Saturday, August 18, 2007

Generative Mechanisms

It is considered by Allan and Gomery that there are three primary generative mechanisms in film technology, which are:

  • the importance of the market;
  • the relationship between the film industry, the audience and outsiders;
  • ideology.
Market and Technological Innovation

The relationship between the market and technology is quite complex because temporal social and economic considerations must be factored into the equation of development, innovation and implementation.

In a lot of situations technology there is a game of hit and miss within the market, where social and economic conditions have not been ready for technological developments. For example, this occurred with the widescreen aspect ratio, which was developed in the 1920's, but the industry did not use it until the 1950s.

The other factor involved with the market is product differentiation. A trend in American film industry has been film companies developing their own new technologies to gain a market advantage or to find a niche.

Relationships between industry, audience and outsiders

Industry - utilises technology in developing production practices as opposed to making changes to the look or sound. The industry uses it as a facilitator because film companies are financially cautious through the capital-intensive nature of film production. The nature of the film industry comes down to economic demand, if the audience want it, then the industry implement it. A recent example of this attitude is change from 35mm to digital. In the 1990s there was a lot of discussion about the industry moving to digital, but the audience had no interest in the development. Therefore, most of the industry has continued to use 35mm.

Audiences - historically, have been attracted to the novelty of technological innovations, which has occurred with the initial introductions of sound, colour and widescreen. Although, the novelty quickly wears off, which is evident with 3D that premiered in 1953 and lost popularity by 1954.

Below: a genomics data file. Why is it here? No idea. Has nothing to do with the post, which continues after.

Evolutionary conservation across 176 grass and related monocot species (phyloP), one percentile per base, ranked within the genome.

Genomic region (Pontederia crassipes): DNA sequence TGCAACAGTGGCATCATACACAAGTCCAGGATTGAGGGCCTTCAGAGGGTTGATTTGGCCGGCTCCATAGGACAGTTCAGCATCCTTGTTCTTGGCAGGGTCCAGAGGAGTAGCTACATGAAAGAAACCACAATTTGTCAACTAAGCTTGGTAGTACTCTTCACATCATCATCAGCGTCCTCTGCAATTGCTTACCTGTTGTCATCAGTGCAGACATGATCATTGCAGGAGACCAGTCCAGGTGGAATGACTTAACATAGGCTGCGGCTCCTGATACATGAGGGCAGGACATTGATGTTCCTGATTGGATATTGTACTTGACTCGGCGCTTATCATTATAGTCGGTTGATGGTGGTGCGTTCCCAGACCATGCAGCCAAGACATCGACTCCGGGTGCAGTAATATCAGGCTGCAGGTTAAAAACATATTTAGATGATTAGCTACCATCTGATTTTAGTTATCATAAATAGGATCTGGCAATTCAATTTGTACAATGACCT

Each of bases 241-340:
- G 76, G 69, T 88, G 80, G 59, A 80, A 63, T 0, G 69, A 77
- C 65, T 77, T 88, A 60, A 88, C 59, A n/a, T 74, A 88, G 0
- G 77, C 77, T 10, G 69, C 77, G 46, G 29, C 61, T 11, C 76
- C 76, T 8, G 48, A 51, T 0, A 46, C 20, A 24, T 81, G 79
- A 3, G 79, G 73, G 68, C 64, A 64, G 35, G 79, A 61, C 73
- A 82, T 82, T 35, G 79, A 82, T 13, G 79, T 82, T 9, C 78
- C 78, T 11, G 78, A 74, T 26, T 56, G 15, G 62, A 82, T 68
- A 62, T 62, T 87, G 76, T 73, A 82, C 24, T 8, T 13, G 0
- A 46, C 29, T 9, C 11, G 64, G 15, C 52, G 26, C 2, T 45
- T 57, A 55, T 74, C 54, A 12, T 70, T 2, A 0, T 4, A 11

Outsiders - this category of innovators are the primary force behind the innovation in film technology. They are indirectly linked to the film industry through the experimenting and developing of technology in testing its limitations. The purposes of these technologies are for non-film-industries, but eventually make their way into the industry. For instance, AT & T (phone company) and RCA (radio company), focused on developing and improving sound technologies for their industries as opposed to the film industry.

If you would like information about generative mechanisms can be located in The Coming of Sound, Douglas Gomery and excerpts can be found in google books.

Saturday, August 11, 2007

Ways of Viewing Film Technology

There are several ways to view the history of film technology. A popular choice is by thinking about it as a series of Legendary Moments.

For Example:

  1. The Lumiere Projector of 1895;
  2. The invention of film sound in 1927;
  3. The invention of film colour in 1935
This approach views the history of film technology as a sequence of improvements that are combined in the processing of making film more real. Ultimately this option considers each new technological advance as a solution to a specific aesthetic problem in the making of what is happening on screen closer to real.

The approach can be considered as an example of 'teleological history', which is the concept of history goes towards an assumed and clearly defined end. In the context of film technology it would be towards realism.

The use of teleological historiography is very problematic and there is significant evidence that proves the approach fails to properly explain the history of film technology.

A better way to consider the history of film technology is to view it as the effect of a range of complex forces where each new technology developed and distributed can be regarded as an event. Tied into the event is a convergence of generative mechanisms.